Also, I want to comment on why Henin isn't in my list. To me, the 2006 AO final disqualifies her from consideration in this category completely. Just how I feel about it.

SF

I agree with you about Martina. Her game alone was enough to carry her to the top, and her love of the sport kept her fighting on until her late 30s. She was not 'weak' mentally, as you rightly suggest. But she was certainly far from invincible in that area.

For example, she could plausibly have won three more French Open titles, but lost the final of '85 and '86 to Evert, from positions in which she could have won, and went down in even more of a nail-biter against Graf in '87, when she had been four points from victory.

There are other matches Martina could have won which would have brought her grandslam tally above Graf's, had she held Graf's ability to 'get the job done'.

However, I disagree with your stance on Henin, although in my reactive anger I might have concurred in early 2006.

Justine did what she felt that she had to do in that final; she put responsibilities to the tournament, to her coach, to her fans, to her opponent to one side and thought purely of herself in such a situation. And it's that single-mindedness which has made her a champion.

No, I think Justine demonstrated a great degree of mental strength in retiring from the Australian Open final of 2006. A pleasant or desirable sight it was not, but neither was it an easy thing to do. And she did it.

The Daviator
Oct 5th, 2007, 10:18 PM
Lindsay Davenport (What?!? I hear people ask. Lindsay has a simple philosophy which has been the secret to her longevity. She keeps things simple and doesn't beat herself up over losses. Her equanimity may sometimes have been her undoing, leaving her devoid of killer-instinct in crucial situations, but on balance I would argue that it has seen her through far more difficult situations than the reverse.)

I'm glad someone mentioned Lindsay, to a lot of people, 'mental toughness' is saving match points or making big comebacks, but there are different ways of being tough mentally, Lindsay has had a lot of heartbreaking defeats, but she's brushed them all off, and was always in the second week of majors, she's reached the 4th round or better in her last 20 Slams, no-one else can say that...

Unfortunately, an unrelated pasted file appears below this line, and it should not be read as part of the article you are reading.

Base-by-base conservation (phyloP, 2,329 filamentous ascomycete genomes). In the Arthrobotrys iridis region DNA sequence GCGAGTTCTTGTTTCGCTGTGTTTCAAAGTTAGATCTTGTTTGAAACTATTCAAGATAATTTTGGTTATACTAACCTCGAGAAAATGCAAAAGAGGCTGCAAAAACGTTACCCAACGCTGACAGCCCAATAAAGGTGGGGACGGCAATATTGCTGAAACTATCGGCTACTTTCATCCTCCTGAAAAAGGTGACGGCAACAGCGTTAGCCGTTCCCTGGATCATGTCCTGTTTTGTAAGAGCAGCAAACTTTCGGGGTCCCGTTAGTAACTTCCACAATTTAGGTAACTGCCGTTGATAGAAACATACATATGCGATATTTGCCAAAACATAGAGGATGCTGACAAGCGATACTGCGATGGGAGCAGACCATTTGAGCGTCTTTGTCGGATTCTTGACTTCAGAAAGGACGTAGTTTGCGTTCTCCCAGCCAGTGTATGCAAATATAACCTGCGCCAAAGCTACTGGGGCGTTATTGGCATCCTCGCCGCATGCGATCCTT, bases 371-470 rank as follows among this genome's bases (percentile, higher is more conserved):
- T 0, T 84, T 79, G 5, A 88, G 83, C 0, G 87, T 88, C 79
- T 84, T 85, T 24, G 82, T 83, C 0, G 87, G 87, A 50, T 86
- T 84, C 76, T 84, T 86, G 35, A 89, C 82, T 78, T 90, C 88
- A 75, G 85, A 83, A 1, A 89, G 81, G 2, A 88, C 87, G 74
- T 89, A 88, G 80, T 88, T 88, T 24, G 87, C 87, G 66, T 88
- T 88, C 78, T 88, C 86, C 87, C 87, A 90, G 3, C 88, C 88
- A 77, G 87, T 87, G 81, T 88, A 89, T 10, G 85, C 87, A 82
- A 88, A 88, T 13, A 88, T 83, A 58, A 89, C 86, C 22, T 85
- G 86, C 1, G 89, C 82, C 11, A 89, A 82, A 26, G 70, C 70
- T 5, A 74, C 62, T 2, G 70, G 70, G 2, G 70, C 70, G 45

Wtaa
Oct 5th, 2007, 11:52 PM
It's not far of the Graf of 1988 for example (72-3) and it's better that Serena's best year in 2002.Anyway, I won't argue on the "almost", because something tells me that all that will finish in the repetitive Seles/Graf debate and I have better things to do.
Back to the topic, I answered to your post because I think that unbeatable or not, Seles was the most mentally tough player ever before the stabbing.Her win at FO in 1992 against Graf in one of the best women's match ever, was just impressive.

I agree with you post. Monica Seles epitomised mental toughness. I have never seen anyone hitting so many outright winners at crucial moments. Steffi could get jumpy with her forehand.

OsloErik
Oct 6th, 2007, 12:03 AM
I'm glad someone mentioned Lindsay, to a lot of people, 'mental toughness' is saving match points or making big comebacks, but there are different ways of being tough mentally, Lindsay has had a lot of heartbreaking defeats, but she's brushed them all off, and was always in the second week of majors, she's reached the 4th round or better in her last 20 Slams, no-one else can say that...

I also think Davenport qualifies as being mentally tough in an on-court perspective as well. There aren't a whole lot of #1s who have such a clearly visible weakness as Davenport (only Hingis and Evert's serves come to mind), and yet virtually nobody could consistently exploit Davenport's movement. That's a testament in itself to how deceptively positive she stayed during matches. She didn't let opponents winners get her down, and that's hard to do.

Wtaa
Oct 6th, 2007, 12:14 AM
Monica Seles (Probably the most intense and focused there's ever been before the stabbing,

Seles had all the tools to be the greatest ever. She had a great rival which in my book you need. She was the mentally toughest player I've ever seen. I've seen all the best show some weakness at one point or another, but never Seles. She stood there and traded with anybody. She took the ball on the rise and never backed away.

She was still a teenager when the incident happened. One with a bunch of Slams victories. We might have been watching the greatest player ever.

cc1228
Oct 7th, 2007, 05:11 AM
Hands down.....

1) Monica Seles- She hit harder when the points mattered most..and made the shot. She never got down on herself or barely EVER questioned line calls. She just played. Great mental focus and pure GUTS!!!! :worship:


2) Graf- Though she never really had to dig deep down becuase she won so easily most the time.

3) Evert- More in the early years. Towards the end she got frustrated more and you knew it.



just a side note. Hingis was mentioned in a few posts and this cracks me up. This is the girl who would throw her racket and make big fusses when things didn't go her way. Pure immaturity on the court. She showed NO mental toughness at all.

R&J
Oct 7th, 2007, 06:07 AM
Monica Seles (Probably the most intense and focused there's ever been before the stabbing, but you do have to ask questions as to why a player who was 'mentally tough' came back to the tour and never really got into shape. What does that say about her approach to the game?)



That maybe she truly just loved to play tennis - she always said she never played tennis for the money, titles, or fame, but because she just loved to play. Even though she wasn't in the best shape that she could have been in 1995, she just wanted to come back and play tennis again. So what does that say about her approach to the game? I don't know, that maybe she just loved to play tennis win or lose - and even then she was still one of the best in the world (even when she was a step slower then before).